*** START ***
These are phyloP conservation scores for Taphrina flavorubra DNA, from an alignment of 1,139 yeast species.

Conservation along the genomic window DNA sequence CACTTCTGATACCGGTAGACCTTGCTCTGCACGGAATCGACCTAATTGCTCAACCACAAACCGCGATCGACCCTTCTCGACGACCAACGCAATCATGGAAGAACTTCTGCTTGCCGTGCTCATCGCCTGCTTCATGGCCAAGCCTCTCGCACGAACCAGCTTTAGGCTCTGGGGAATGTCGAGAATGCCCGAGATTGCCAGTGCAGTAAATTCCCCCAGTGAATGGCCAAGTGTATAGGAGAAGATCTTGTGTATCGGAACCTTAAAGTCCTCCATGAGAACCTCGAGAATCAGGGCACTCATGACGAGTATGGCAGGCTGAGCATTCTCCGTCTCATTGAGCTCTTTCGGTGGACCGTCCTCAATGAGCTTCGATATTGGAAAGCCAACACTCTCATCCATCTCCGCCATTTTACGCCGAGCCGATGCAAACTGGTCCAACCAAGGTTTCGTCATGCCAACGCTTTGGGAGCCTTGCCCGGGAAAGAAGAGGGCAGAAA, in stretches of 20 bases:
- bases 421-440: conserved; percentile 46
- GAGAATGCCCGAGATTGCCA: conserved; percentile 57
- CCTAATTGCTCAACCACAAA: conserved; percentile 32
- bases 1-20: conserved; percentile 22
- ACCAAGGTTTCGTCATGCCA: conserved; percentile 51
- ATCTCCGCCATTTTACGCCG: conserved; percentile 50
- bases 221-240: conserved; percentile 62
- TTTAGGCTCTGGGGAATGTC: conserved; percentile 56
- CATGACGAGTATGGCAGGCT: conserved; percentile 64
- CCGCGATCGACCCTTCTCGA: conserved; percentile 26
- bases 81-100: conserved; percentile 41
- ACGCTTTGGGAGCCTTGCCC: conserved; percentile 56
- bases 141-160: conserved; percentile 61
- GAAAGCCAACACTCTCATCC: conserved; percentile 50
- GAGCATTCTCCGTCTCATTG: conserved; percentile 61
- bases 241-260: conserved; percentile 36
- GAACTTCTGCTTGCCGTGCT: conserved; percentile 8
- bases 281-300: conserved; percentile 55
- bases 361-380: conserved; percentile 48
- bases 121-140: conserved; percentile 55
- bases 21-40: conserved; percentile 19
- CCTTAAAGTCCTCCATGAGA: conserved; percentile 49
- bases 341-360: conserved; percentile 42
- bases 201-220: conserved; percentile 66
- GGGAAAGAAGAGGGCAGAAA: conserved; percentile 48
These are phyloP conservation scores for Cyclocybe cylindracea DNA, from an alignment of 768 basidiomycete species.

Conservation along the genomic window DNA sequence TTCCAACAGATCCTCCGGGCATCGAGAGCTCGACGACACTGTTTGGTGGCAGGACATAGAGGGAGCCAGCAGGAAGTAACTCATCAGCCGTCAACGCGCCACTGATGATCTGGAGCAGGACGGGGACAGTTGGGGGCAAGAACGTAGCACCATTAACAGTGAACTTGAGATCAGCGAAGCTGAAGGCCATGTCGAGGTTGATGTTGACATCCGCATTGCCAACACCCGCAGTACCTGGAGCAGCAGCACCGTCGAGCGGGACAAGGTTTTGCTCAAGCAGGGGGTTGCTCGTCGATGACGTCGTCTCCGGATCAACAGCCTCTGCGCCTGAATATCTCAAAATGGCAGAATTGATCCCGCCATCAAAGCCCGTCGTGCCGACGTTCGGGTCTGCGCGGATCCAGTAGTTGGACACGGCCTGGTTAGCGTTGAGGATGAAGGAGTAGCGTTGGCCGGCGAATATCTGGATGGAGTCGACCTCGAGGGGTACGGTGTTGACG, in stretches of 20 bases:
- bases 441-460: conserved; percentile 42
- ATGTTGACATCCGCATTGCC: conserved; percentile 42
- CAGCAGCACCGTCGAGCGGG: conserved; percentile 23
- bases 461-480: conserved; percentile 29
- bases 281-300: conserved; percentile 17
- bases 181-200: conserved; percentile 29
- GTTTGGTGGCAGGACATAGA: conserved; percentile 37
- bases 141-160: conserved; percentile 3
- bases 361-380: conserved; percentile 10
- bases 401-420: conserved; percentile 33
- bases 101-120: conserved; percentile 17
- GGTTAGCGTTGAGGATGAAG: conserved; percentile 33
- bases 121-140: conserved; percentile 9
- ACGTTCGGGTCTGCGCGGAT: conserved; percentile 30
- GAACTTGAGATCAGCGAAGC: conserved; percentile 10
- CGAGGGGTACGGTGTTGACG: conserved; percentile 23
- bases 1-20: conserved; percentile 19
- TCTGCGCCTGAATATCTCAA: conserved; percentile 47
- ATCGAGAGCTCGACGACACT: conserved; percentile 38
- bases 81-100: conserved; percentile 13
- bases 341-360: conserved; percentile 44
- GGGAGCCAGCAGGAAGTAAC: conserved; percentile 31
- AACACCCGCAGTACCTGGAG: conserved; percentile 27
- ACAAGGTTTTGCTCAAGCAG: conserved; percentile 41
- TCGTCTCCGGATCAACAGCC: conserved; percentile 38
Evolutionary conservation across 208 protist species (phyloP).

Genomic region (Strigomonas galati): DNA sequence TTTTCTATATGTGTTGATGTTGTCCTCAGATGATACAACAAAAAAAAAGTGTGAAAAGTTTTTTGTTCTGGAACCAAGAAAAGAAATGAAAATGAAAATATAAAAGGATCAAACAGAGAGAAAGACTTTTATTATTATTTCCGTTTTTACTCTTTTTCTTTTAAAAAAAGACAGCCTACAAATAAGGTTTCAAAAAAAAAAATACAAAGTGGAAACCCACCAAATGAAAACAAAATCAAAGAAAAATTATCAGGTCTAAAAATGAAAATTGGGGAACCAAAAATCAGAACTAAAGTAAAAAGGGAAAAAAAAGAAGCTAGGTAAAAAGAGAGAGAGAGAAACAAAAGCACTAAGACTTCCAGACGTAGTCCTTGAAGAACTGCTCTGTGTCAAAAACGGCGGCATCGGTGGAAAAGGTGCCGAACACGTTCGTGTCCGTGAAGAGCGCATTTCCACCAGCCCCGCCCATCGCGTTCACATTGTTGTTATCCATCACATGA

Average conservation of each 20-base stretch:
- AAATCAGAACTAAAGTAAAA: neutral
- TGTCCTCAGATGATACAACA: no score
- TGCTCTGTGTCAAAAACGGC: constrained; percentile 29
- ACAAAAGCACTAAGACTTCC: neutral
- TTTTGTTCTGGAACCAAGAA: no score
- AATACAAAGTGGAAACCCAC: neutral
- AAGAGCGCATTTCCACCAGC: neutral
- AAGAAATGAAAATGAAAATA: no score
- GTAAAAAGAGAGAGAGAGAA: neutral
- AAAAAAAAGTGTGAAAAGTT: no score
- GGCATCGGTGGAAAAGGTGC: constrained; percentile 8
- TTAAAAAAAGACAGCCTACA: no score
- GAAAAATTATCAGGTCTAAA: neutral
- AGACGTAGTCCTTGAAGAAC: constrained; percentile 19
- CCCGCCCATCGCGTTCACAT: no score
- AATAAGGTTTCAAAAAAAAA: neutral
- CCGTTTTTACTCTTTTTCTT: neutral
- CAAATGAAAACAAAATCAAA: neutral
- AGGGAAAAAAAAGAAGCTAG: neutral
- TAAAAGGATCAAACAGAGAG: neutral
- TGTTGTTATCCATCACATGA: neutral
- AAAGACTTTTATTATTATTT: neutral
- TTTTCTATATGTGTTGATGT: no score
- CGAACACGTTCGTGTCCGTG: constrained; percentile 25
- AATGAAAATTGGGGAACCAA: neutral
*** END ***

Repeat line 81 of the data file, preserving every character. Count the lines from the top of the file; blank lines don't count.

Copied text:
- CGAACACGTTCGTGTCCGTG: constrained; percentile 25